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Acta Neuropathol. 2012 Jul;124(1):99-110. doi: 10.1007/s00401-012-0952-1. Epub 2012 Feb 7.

CD105 (Endoglin) exerts prognostic effects via its role in the microvascular niche of paediatric high grade glioma.

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Children's Brain Tumour Research Centre, Medical School, Queen's Medical Centre Campus, University of Nottingham, Nottingham, UK.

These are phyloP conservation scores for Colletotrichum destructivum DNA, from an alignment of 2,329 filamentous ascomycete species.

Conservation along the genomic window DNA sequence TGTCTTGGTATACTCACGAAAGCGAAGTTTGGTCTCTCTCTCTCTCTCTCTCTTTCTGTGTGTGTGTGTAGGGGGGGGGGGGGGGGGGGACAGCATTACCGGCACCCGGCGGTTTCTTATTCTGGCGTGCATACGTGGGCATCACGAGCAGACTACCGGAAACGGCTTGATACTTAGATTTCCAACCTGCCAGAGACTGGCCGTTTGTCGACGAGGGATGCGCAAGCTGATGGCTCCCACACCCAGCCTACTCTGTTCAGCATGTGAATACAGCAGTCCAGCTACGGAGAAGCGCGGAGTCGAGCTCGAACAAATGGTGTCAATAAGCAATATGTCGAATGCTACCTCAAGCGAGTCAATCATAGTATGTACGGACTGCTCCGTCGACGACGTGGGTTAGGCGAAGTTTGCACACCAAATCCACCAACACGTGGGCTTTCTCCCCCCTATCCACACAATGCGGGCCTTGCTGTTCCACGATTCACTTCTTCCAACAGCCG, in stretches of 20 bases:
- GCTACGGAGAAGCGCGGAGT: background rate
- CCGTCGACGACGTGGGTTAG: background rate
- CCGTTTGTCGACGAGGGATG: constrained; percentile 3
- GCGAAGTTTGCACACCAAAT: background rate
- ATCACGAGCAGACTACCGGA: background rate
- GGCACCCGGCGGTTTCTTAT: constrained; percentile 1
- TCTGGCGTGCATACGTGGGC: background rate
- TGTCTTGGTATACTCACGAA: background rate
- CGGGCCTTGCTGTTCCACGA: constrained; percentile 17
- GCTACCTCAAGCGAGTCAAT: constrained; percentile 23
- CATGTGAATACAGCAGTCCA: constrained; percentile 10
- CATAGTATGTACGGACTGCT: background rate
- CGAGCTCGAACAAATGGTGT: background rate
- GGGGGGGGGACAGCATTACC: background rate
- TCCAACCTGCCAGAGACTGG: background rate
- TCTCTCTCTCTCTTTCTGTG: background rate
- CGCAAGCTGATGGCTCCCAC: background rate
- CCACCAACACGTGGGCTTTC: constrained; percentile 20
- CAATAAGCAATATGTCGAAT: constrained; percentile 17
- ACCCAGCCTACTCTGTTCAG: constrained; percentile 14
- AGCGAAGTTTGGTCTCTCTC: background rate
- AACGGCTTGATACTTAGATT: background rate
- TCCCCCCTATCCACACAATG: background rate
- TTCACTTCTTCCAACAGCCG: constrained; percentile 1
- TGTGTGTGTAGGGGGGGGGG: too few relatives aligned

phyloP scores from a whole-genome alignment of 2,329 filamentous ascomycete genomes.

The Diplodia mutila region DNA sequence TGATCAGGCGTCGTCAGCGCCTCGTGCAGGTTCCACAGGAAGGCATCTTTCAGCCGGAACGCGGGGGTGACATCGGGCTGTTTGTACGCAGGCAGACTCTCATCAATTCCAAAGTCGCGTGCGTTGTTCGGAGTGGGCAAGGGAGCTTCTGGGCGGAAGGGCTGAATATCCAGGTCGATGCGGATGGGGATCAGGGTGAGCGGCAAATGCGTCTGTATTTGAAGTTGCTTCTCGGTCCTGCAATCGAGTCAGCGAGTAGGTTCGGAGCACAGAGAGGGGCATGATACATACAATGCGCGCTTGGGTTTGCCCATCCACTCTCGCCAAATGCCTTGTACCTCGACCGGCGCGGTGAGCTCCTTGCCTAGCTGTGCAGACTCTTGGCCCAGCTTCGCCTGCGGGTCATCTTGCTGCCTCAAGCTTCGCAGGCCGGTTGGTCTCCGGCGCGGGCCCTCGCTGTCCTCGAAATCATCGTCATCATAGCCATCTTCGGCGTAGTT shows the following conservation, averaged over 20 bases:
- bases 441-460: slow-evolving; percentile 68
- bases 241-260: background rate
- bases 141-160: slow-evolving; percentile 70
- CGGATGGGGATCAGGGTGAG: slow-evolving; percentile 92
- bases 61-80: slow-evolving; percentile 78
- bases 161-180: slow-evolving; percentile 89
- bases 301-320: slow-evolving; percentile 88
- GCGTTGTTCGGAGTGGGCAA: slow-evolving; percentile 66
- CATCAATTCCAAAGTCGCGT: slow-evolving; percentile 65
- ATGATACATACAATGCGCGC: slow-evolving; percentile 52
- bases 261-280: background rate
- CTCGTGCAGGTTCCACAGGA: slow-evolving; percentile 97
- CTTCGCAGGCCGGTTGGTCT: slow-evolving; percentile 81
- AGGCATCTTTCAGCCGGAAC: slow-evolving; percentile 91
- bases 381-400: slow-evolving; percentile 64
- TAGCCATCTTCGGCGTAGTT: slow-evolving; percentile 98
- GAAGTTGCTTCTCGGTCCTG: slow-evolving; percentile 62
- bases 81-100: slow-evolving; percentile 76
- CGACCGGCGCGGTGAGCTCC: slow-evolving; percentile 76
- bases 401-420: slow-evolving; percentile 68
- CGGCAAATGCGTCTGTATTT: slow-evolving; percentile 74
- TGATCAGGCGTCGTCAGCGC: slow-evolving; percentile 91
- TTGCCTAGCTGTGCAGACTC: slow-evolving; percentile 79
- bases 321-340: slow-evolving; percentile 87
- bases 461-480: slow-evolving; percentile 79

Paediatric high grade glioma (pHGG) (World Health Organisation astrocytoma grades III and IV) remains poor prognosis tumours, with a median survival of only 15 months following diagnosis. Current investigation of anti-angiogenic strategies has focused on adult glioblastoma multiforme (GBM) with phase III trials targeting vascular endothelial growth factor continuing. In this study we investigated whether the degree of vascularity correlated with prognosis in a large cohort of pHGG (n = 150) and whether different vessel markers carried different prognostic value. We found that CD105 (endoglin) had a strongly significant association with poor prognosis on multivariate analysis (p = <0.001). Supervised hierarchical clustering of genome wide gene expression data identified 13 genes associated with differential degrees of vascularity in the cohort. The novel angiogenesis-associated genes identified in this analysis (including MIPOL-1 and ENPP5) were validated by realtime polymerase chain reaction. We also demonstrate that CD105 positive blood vessels associate with CD133 positive tumour cells and that a proportion of CD105 positive vessel cells demonstrates co-positivity for CD133, suggesting that the recently described phenomenon of vasculogenic mimicry occurs in pHGG. Together, the data suggest that targeting angiogenesis, and in particular CD105, is a valid therapeutic strategy for pHGG.

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